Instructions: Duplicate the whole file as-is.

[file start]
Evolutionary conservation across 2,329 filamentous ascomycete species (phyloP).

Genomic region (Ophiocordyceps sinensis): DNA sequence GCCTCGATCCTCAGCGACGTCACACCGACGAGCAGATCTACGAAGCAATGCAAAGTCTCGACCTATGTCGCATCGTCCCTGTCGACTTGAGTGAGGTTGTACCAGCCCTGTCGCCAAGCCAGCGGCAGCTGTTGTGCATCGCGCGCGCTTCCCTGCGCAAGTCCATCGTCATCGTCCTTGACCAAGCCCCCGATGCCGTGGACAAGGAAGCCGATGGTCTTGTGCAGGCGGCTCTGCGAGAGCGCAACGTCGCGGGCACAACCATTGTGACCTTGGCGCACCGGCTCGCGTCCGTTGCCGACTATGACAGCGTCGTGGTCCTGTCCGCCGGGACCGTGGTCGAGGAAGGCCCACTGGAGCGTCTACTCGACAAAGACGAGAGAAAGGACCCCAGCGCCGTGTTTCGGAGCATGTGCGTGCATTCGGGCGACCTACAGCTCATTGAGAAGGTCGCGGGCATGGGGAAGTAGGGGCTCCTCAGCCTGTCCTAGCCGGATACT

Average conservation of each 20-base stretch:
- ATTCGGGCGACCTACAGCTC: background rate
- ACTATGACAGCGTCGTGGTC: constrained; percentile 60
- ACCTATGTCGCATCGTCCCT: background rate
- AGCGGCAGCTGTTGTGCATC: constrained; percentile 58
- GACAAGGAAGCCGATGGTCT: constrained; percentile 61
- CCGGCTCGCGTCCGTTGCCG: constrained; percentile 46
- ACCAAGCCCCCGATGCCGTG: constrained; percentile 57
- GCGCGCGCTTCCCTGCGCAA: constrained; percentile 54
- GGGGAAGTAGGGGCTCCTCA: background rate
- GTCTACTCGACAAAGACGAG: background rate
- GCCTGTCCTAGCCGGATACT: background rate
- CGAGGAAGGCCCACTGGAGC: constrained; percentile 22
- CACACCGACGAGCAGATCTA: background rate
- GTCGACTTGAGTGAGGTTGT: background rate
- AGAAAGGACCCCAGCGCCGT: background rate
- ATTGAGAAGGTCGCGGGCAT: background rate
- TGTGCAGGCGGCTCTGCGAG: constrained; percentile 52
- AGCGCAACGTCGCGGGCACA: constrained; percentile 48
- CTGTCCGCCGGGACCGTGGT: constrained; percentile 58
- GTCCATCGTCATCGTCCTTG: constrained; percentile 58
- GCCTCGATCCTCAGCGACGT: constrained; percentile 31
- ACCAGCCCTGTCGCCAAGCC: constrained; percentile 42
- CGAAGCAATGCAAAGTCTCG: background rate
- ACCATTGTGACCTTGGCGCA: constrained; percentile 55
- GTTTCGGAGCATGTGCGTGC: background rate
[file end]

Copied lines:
Evolutionary conservation across 2,329 filamentous ascomycete species (phyloP).

Genomic region (Ophiocordyceps sinensis): DNA sequence GCCTCGATCCTCAGCGACGTCACACCGACGAGCAGATCTACGAAGCAATGCAAAGTCTCGACCTATGTCGCATCGTCCCTGTCGACTTGAGTGAGGTTGTACCAGCCCTGTCGCCAAGCCAGCGGCAGCTGTTGTGCATCGCGCGCGCTTCCCTGCGCAAGTCCATCGTCATCGTCCTTGACCAAGCCCCCGATGCCGTGGACAAGGAAGCCGATGGTCTTGTGCAGGCGGCTCTGCGAGAGCGCAACGTCGCGGGCACAACCATTGTGACCTTGGCGCACCGGCTCGCGTCCGTTGCCGACTATGACAGCGTCGTGGTCCTGTCCGCCGGGACCGTGGTCGAGGAAGGCCCACTGGAGCGTCTACTCGACAAAGACGAGAGAAAGGACCCCAGCGCCGTGTTTCGGAGCATGTGCGTGCATTCGGGCGACCTACAGCTCATTGAGAAGGTCGCGGGCATGGGGAAGTAGGGGCTCCTCAGCCTGTCCTAGCCGGATACT

Average conservation of each 20-base stretch:
- ATTCGGGCGACCTACAGCTC: background rate
- ACTATGACAGCGTCGTGGTC: constrained; percentile 60
- ACCTATGTCGCATCGTCCCT: background rate
- AGCGGCAGCTGTTGTGCATC: constrained; percentile 58
- GACAAGGAAGCCGATGGTCT: constrained; percentile 61
- CCGGCTCGCGTCCGTTGCCG: constrained; percentile 46
- ACCAAGCCCCCGATGCCGTG: constrained; percentile 57
- GCGCGCGCTTCCCTGCGCAA: constrained; percentile 54
- GGGGAAGTAGGGGCTCCTCA: background rate
- GTCTACTCGACAAAGACGAG: background rate
- GCCTGTCCTAGCCGGATACT: background rate
- CGAGGAAGGCCCACTGGAGC: constrained; percentile 22
- CACACCGACGAGCAGATCTA: background rate
- GTCGACTTGAGTGAGGTTGT: background rate
- AGAAAGGACCCCAGCGCCGT: background rate
- ATTGAGAAGGTCGCGGGCAT: background rate
- TGTGCAGGCGGCTCTGCGAG: constrained; percentile 52
- AGCGCAACGTCGCGGGCACA: constrained; percentile 48
- CTGTCCGCCGGGACCGTGGT: constrained; percentile 58
- GTCCATCGTCATCGTCCTTG: constrained; percentile 58
- GCCTCGATCCTCAGCGACGT: constrained; percentile 31
- ACCAGCCCTGTCGCCAAGCC: constrained; percentile 42
- CGAAGCAATGCAAAGTCTCG: background rate
- ACCATTGTGACCTTGGCGCA: constrained; percentile 55
- GTTTCGGAGCATGTGCGTGC: background rate